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Rediff.com  » Business » Why prices of wheat and pulses have nosedived

Why prices of wheat and pulses have nosedived

May 04, 2017 20:47 IST

The downward trend in prices might continue as demand is unlikely to recover in May. Moreover, increased production has also put pressure on prices of commodities.

The forecast of a normal monsoon, weak demand and rising supply of agri commodities, following a good crop, have led to a fall in prices of the produce.

Prices of agri commodities such as wheat, chilli, turmeric and pulses, among others, have been on the wane since the past few weeks.

Wheat arrivals have risen sharply. The Food Corporation of India has recorded huge procurement in some parts of North India. In Delhi, the market price fell 3.5 per cent.

Oilseed prices, too, have fallen due to better crop. Further slide in global prices has added to the pressure.

According to agriculture experts and traders, the downward trend in prices might continue as demand is unlikely to recover in May. Moreover, increased production has also put pressure on prices of commodities.

“After a positive monsoon forecast, prices of commodities have been falling,” said Ajay Kedia, managing director, Kedia Commodity Comtrade, adding, “Better monsoon prediction for the kharif season has altered market sentiments. Moreover, after a sharp rise in the previous months, buying in both spot and futures has seen a weak trend.”

Wheat prices have slid below the minimum support price in Uttar Pradesh (UP) to Rs 1,500-1,550 a quintal from Rs 1,625 a quintal earlier. In the past two weeks, prices have declined Rs 50-70 a quintal.

UP-based wheat trader Rajiv Gupta said prices might fall further as demand from industries was weak.

“Due to record wheat production and sufficient arrivals, prices have been under pressure. Since buyers are expecting a further decline, demand has decreased and may not improve this month.”

Soybean prices, too, have dropped due to higher arrivals and subdued demand for soymeal in local markets. All-India soybean arrivals stood at 150,000-155,000 bags (90 kilos a bag), against 65,00-70,000 bags earlier.

Coriander prices hit a 15-month after hitting the lower circuit on concerns of rising supplies from imports and good production expectations from the 2016-17 new crop season. Market participants are also concerned about increasing coriander imports, supported by a depreciating rupee.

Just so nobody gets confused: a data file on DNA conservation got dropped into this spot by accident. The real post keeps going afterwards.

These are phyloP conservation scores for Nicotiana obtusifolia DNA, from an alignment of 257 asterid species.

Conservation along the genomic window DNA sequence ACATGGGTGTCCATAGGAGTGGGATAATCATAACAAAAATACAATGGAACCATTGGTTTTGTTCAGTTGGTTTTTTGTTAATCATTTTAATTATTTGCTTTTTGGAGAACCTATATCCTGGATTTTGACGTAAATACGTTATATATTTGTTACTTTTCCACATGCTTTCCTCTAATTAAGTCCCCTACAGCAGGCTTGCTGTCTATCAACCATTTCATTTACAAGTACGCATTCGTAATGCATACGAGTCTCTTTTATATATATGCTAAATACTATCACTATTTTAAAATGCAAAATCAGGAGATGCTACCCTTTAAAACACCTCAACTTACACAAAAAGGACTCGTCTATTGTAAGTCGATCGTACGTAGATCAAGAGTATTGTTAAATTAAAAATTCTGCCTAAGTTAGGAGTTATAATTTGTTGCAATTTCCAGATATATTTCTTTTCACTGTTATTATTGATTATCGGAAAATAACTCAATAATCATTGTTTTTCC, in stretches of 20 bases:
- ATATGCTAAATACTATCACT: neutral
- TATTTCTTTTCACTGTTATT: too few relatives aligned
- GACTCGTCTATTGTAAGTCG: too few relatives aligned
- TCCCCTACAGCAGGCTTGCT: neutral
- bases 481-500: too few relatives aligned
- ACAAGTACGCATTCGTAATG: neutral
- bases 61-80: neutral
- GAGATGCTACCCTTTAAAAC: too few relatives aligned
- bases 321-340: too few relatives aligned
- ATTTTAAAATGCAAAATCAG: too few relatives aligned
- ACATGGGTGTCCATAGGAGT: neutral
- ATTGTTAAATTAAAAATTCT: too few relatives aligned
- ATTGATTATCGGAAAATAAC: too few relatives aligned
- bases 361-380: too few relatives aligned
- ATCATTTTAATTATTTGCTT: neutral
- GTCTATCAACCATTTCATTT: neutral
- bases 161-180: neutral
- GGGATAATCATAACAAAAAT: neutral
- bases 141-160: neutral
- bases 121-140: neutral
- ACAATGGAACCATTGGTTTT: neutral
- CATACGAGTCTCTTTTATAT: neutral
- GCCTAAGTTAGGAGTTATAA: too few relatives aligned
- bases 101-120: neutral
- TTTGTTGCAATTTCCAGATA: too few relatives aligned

Turmeric prices have fallen from Rs 6,173 a quintal to Rs 5,650 a quintal in the past one month. Turmeric prices fell amid sufficient stocks in the spot markets, following a pick-up in arrivals.

Similarly, jeera prices declined, on the back of lower domestic and export demand at spot market.

“Arrival of new crops of spices and weak domestic as well as international demand has pulled down the prices, and this may continue in the short run. The same trend has been seen in oilseeds as well. Overall weak demand has affected commodities prices,” said Kedia.

Not just production, significant imports have also led to a glut in the market, experts said.

“This year, several products have seen record output,” said G Chandrashekhar, a commodity expert. “The government estimated pulses production at 22 million tonnes and the country has imported a little less than six million tonnes this year, leading to an oversupply in the market. As a result, prices have collapsed drastically. The market may not improve before June/July.”

B K Sabarwal, past president of the Commodity Participants Association of India, said prices were artificially inflated in the fourth quarter of 2016-17 but this trend could not sustain.

“On the other hand, India was losing out in the export market due to higher prices, especially in commodities such as jeera, oilseeds and spices. All these factors have affected prices in recent times.”

Photograph: Ajay Verma/Reuters

Vimukt Dave in Ahmedabad
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